The college hoops season just ended. For me, it marks the end of my first season as an analyst with the Big Ten Network. It’s not my full time deal, but broadcasting is fun, and it provides me with an avenue to stay close to the game. What I’ve valued most about it, however, is the preparation and performance aspects of the gig. Here’s how these two things relate to being an athlete and how they apply beyond the court or camera.
1. Preparation. Do I miss playing basketball? For sure. But you won’t find me at the local Y playing pickup. More than playing, I miss the preparation. The intense and intentional work that goes into it – leading up to game time. I miss that. Being on TV isn’t quite the same, but there is an intensity and urgency that comes with doing something live and under bright lights. It raises the stakes and demands that I come prepared.
Without preparation, you’ll get exposed. As a player, I watched game film, studied other players, practiced my footwork, and repped thousands of shots. As an analyst, I review tapes from segments or games, listen intently to other commentators, watch games with a pen and paper in hand, and rep out loud how I want to communicate specific ideas.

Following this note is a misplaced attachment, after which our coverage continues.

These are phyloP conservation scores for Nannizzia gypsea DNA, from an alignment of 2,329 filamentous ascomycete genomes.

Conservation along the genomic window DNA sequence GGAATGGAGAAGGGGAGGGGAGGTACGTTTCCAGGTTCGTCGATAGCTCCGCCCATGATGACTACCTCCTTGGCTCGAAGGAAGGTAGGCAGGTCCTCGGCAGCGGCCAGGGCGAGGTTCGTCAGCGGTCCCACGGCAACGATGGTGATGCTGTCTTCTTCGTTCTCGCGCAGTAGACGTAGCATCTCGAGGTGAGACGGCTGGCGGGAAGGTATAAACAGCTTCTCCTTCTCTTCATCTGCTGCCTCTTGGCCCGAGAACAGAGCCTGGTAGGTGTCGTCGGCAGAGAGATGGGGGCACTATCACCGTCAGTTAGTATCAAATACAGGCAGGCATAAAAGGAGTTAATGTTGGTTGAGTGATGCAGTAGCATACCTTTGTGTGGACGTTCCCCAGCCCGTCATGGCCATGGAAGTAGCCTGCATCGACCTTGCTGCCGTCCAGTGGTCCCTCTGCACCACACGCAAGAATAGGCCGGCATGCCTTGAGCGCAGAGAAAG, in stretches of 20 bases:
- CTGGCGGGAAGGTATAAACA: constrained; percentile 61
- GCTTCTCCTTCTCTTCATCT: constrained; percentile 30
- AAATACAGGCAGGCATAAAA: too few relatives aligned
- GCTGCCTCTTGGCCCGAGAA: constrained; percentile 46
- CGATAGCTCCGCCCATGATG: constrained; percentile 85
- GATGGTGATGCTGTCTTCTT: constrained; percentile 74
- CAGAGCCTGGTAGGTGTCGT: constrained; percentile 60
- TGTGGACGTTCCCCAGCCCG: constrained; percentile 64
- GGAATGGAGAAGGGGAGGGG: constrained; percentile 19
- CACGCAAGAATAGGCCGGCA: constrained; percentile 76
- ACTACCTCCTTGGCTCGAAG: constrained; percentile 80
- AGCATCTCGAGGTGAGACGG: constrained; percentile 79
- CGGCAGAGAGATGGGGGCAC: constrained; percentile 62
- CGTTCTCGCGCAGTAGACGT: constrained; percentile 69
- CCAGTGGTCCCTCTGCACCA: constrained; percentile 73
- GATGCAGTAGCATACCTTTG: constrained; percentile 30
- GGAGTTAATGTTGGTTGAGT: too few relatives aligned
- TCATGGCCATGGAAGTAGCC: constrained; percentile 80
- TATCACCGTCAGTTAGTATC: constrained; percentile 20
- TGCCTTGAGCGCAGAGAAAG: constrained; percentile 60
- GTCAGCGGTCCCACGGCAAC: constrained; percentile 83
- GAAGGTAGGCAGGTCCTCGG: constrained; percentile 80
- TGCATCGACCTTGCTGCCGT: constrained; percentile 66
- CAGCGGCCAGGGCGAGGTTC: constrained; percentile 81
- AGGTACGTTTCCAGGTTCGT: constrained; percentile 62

Being a pro (in anything) is all about preparation. Intentional preparation. As parents, Theresa and I try to prepare our kids before going somewhere/doing something with what they can expect and what we expect from them. When we do this, it usually goes more smoothly (never perfect!). At work, I’m always more efficient and productive on the weeks and days I prepare for in advance – prioritizing and acting on what’s most important.
2. Perform. Competing as a pro athlete is more than just playing a game – it’s the culmination of countless hours of preparation. The result is a performance. Again, broadcasting isn’t exactly the same. No one’s trying to stop me from executing, but when the camera rolls, it’s time to show up – with a readiness to act and willingness to respond to whatever the moment calls for. In a sense, it’s game time. Things come up (more often than you’d think) and you’ve got to adjust and make the most of it.
Doing anything at a high level is a performance. Because when you’ve envisioned and rehearsed and trained, you are ready to perform. It’s not phony. It’s real. You show up, fully engaged and focused because you know what lies ahead matters.
Performing doesn’t mean it’s scripted, but there is a plan. It means executing the game plan with great purpose.
I think of relationships – in my marriage, with friends and colleagues, throughout business – I want to approach others in a similar fashion. Prepared for and present in the interactions, so that I can take advantage of the moments – opportunities to learn and opportunities lift up.
What I miss most about playing ball is what I enjoy most about talking ball. But I realize I don’t have to be in a studio or sitting court-side with a mic to prepare for the pressure of a performance. Everyday, at home or work, throughout the community, and even online, provides moments to maximize.
Life is a performance, and it’s all determined by our preparation.